Sunday, April 9, 2017

Mississippi Burning

SPOILER ALERT! The plot of the movie will be discussed.

Director Alan Parker’s 1988 film asks a difficult question: How far must people go beyond the limits of the law when individuals cannot obtain justice under the existing laws? To explore this issue, the story is set during a period of racial turmoil in Mississippi in 1964.
As the movie credits are displayed, there is a shot of two water fountains. A pipe running between the sinks symbolizes the iron hard divide separating the two races, since one fountain is for whites and one is for “colored” people. But, as we know, it is the whites in power that have established this division, and it shows how this enforced wall of separation creates a lack of community (the word “unity” is contained in the word) between diverse groups. The next shot is of a building burning. It turns out to be a church, and, ironically, we hear a hymn sung in the background, as a place of Christian values is destroyed as retribution for trying to change the status quo by those pretending to live by Jesus’ teachings of brotherhood.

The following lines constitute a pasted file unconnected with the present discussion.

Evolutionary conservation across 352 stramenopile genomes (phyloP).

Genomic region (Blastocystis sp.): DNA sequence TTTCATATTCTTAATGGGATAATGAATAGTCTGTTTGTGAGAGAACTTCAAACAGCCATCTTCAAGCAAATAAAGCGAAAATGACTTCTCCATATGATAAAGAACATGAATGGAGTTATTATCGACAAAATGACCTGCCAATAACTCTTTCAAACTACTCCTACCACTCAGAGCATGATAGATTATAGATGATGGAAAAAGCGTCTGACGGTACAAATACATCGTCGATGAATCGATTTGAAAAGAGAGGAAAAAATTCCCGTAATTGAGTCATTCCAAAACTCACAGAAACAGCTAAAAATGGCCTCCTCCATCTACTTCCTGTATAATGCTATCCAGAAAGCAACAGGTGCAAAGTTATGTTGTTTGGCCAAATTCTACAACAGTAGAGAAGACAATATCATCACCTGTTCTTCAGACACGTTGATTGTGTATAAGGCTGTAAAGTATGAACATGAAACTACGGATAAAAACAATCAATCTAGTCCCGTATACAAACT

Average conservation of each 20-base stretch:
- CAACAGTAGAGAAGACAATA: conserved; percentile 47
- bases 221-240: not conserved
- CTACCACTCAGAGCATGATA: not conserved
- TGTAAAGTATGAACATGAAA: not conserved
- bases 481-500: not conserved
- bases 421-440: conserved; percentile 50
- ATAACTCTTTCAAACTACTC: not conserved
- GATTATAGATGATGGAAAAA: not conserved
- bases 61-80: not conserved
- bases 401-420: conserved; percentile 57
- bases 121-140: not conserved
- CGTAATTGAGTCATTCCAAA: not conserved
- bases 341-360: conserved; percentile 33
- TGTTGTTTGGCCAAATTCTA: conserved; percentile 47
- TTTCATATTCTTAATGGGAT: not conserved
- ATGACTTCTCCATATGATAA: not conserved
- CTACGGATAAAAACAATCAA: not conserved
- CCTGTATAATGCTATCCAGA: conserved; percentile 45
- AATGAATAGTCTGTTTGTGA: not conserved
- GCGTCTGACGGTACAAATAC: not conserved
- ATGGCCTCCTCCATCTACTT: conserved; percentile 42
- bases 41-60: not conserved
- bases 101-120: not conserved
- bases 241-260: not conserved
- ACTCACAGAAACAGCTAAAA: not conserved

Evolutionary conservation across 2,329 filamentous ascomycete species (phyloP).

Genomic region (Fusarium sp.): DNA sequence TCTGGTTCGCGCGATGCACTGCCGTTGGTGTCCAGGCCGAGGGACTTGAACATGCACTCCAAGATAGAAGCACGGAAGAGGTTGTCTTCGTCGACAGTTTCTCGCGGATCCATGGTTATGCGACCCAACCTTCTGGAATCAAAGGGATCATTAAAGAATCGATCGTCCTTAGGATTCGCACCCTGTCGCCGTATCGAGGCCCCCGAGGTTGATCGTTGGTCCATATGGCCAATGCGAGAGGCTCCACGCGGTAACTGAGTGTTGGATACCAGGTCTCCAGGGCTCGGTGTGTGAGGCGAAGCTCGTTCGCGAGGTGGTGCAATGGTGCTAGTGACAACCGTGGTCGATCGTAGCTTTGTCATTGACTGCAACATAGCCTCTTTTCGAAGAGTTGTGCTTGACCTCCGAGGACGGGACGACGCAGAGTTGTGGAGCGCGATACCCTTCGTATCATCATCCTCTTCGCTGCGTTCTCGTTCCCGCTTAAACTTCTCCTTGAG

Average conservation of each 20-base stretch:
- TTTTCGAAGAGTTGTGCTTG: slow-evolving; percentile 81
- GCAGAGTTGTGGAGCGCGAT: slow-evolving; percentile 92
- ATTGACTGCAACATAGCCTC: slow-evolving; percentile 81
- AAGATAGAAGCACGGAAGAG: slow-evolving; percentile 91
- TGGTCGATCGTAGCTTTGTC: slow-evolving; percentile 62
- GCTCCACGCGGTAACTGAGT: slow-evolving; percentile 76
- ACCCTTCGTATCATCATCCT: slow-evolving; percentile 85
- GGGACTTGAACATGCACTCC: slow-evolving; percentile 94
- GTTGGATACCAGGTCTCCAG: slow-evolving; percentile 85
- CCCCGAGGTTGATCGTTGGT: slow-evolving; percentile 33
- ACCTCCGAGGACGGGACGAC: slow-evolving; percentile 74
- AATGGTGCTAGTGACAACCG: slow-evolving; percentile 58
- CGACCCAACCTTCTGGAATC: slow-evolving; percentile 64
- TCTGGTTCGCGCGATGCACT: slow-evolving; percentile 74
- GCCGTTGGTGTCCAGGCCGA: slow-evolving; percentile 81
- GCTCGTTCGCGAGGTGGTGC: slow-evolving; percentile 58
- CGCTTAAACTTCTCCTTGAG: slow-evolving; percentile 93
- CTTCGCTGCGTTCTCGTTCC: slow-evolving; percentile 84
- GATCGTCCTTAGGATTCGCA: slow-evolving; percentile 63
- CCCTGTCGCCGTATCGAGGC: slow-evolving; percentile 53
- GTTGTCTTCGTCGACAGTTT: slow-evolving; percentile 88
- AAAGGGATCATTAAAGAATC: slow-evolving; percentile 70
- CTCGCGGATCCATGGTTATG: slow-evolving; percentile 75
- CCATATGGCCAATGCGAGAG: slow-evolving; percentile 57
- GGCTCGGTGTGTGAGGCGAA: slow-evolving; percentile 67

We then witness the scene which initiates the confrontation between the local and Federal authorities. Three young northern civil rights activists, two white boys and one black, who were trying to get African Americans registered to vote in Philadelphia, Mississippi, drive a car out of town at night (the attacks usually occur at night in the movie, accompanied by bass-driven thumping music, emphasizing the ugliness of the hate of these citizens which lies beneath the smiles displayed during the day). They are chased off the road by pick-up trucks and a police car. Here we have a merging of the police, who are supposed to protect all citizens, with members of the Ku Klux Klan, whose racist agenda preaches the exact opposite of that protection. The original plan of these men is to scare the young men, but one of their group, Frank Bailey (Michael Rooker), isn’t worried about exposing his face, because he then shoots the driver in the head. We get a black screen, stressing the dark deeds, and we hear the other attackers whoop it up as they kill the other two activists.